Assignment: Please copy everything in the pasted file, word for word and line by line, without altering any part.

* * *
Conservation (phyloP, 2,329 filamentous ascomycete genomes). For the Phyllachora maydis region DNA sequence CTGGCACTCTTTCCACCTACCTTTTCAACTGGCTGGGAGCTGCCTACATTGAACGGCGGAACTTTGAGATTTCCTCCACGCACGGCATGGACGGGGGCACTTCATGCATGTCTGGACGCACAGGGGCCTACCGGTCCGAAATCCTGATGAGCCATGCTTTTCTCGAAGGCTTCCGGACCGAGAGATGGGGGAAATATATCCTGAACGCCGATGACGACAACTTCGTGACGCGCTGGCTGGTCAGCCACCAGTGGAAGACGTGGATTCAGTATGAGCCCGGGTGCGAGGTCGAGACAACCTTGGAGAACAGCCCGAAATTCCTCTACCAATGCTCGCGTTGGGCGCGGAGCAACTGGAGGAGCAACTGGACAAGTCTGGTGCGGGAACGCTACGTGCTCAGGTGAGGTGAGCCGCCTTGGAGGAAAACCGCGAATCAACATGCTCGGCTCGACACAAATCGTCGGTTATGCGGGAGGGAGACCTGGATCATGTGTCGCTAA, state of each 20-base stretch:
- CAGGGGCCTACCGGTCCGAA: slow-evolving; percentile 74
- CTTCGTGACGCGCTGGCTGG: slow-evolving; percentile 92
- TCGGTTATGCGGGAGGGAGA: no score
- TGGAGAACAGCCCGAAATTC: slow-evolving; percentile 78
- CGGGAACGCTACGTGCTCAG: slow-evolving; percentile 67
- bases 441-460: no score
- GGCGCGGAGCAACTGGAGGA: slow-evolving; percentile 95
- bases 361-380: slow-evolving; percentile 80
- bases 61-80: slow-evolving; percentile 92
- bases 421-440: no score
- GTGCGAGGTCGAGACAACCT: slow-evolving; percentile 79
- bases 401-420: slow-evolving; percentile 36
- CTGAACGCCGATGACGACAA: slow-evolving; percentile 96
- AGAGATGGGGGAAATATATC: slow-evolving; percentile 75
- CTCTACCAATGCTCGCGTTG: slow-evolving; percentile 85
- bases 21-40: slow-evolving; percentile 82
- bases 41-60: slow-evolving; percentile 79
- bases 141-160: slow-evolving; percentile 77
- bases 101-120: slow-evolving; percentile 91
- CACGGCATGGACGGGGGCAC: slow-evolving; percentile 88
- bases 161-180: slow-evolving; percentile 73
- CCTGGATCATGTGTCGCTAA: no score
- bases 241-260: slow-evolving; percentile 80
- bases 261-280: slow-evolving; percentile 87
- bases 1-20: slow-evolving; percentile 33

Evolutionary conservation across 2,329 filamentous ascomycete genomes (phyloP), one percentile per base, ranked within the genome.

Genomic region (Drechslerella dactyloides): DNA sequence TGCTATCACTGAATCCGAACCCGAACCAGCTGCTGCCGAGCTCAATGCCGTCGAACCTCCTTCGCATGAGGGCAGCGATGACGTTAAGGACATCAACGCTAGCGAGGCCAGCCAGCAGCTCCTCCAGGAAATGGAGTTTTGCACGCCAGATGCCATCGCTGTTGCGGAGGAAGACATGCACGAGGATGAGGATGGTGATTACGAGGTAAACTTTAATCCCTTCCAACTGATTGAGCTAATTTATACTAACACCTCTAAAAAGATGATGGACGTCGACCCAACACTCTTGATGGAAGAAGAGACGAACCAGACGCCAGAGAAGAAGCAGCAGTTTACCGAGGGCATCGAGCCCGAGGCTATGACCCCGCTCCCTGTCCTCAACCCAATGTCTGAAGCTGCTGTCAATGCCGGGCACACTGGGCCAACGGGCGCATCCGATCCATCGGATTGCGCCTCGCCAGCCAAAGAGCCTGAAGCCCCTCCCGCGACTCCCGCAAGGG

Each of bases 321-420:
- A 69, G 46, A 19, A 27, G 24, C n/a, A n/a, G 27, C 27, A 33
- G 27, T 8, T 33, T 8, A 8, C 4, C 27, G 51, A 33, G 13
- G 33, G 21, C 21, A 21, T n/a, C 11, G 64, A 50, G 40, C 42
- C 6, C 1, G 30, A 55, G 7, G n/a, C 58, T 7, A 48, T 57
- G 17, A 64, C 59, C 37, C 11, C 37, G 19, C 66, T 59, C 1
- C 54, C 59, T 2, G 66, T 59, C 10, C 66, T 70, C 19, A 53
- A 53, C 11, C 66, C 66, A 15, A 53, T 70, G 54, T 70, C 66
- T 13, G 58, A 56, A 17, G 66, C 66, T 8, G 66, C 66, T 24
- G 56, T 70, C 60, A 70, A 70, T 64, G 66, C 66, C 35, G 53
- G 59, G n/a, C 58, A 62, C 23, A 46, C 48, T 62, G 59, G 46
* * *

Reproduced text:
Conservation (phyloP, 2,329 filamentous ascomycete genomes). For the Phyllachora maydis region DNA sequence CTGGCACTCTTTCCACCTACCTTTTCAACTGGCTGGGAGCTGCCTACATTGAACGGCGGAACTTTGAGATTTCCTCCACGCACGGCATGGACGGGGGCACTTCATGCATGTCTGGACGCACAGGGGCCTACCGGTCCGAAATCCTGATGAGCCATGCTTTTCTCGAAGGCTTCCGGACCGAGAGATGGGGGAAATATATCCTGAACGCCGATGACGACAACTTCGTGACGCGCTGGCTGGTCAGCCACCAGTGGAAGACGTGGATTCAGTATGAGCCCGGGTGCGAGGTCGAGACAACCTTGGAGAACAGCCCGAAATTCCTCTACCAATGCTCGCGTTGGGCGCGGAGCAACTGGAGGAGCAACTGGACAAGTCTGGTGCGGGAACGCTACGTGCTCAGGTGAGGTGAGCCGCCTTGGAGGAAAACCGCGAATCAACATGCTCGGCTCGACACAAATCGTCGGTTATGCGGGAGGGAGACCTGGATCATGTGTCGCTAA, state of each 20-base stretch:
- CAGGGGCCTACCGGTCCGAA: slow-evolving; percentile 74
- CTTCGTGACGCGCTGGCTGG: slow-evolving; percentile 92
- TCGGTTATGCGGGAGGGAGA: no score
- TGGAGAACAGCCCGAAATTC: slow-evolving; percentile 78
- CGGGAACGCTACGTGCTCAG: slow-evolving; percentile 67
- bases 441-460: no score
- GGCGCGGAGCAACTGGAGGA: slow-evolving; percentile 95
- bases 361-380: slow-evolving; percentile 80
- bases 61-80: slow-evolving; percentile 92
- bases 421-440: no score
- GTGCGAGGTCGAGACAACCT: slow-evolving; percentile 79
- bases 401-420: slow-evolving; percentile 36
- CTGAACGCCGATGACGACAA: slow-evolving; percentile 96
- AGAGATGGGGGAAATATATC: slow-evolving; percentile 75
- CTCTACCAATGCTCGCGTTG: slow-evolving; percentile 85
- bases 21-40: slow-evolving; percentile 82
- bases 41-60: slow-evolving; percentile 79
- bases 141-160: slow-evolving; percentile 77
- bases 101-120: slow-evolving; percentile 91
- CACGGCATGGACGGGGGCAC: slow-evolving; percentile 88
- bases 161-180: slow-evolving; percentile 73
- CCTGGATCATGTGTCGCTAA: no score
- bases 241-260: slow-evolving; percentile 80
- bases 261-280: slow-evolving; percentile 87
- bases 1-20: slow-evolving; percentile 33

Evolutionary conservation across 2,329 filamentous ascomycete genomes (phyloP), one percentile per base, ranked within the genome.

Genomic region (Drechslerella dactyloides): DNA sequence TGCTATCACTGAATCCGAACCCGAACCAGCTGCTGCCGAGCTCAATGCCGTCGAACCTCCTTCGCATGAGGGCAGCGATGACGTTAAGGACATCAACGCTAGCGAGGCCAGCCAGCAGCTCCTCCAGGAAATGGAGTTTTGCACGCCAGATGCCATCGCTGTTGCGGAGGAAGACATGCACGAGGATGAGGATGGTGATTACGAGGTAAACTTTAATCCCTTCCAACTGATTGAGCTAATTTATACTAACACCTCTAAAAAGATGATGGACGTCGACCCAACACTCTTGATGGAAGAAGAGACGAACCAGACGCCAGAGAAGAAGCAGCAGTTTACCGAGGGCATCGAGCCCGAGGCTATGACCCCGCTCCCTGTCCTCAACCCAATGTCTGAAGCTGCTGTCAATGCCGGGCACACTGGGCCAACGGGCGCATCCGATCCATCGGATTGCGCCTCGCCAGCCAAAGAGCCTGAAGCCCCTCCCGCGACTCCCGCAAGGG

Each of bases 321-420:
- A 69, G 46, A 19, A 27, G 24, C n/a, A n/a, G 27, C 27, A 33
- G 27, T 8, T 33, T 8, A 8, C 4, C 27, G 51, A 33, G 13
- G 33, G 21, C 21, A 21, T n/a, C 11, G 64, A 50, G 40, C 42
- C 6, C 1, G 30, A 55, G 7, G n/a, C 58, T 7, A 48, T 57
- G 17, A 64, C 59, C 37, C 11, C 37, G 19, C 66, T 59, C 1
- C 54, C 59, T 2, G 66, T 59, C 10, C 66, T 70, C 19, A 53
- A 53, C 11, C 66, C 66, A 15, A 53, T 70, G 54, T 70, C 66
- T 13, G 58, A 56, A 17, G 66, C 66, T 8, G 66, C 66, T 24
- G 56, T 70, C 60, A 70, A 70, T 64, G 66, C 66, C 35, G 53
- G 59, G n/a, C 58, A 62, C 23, A 46, C 48, T 62, G 59, G 46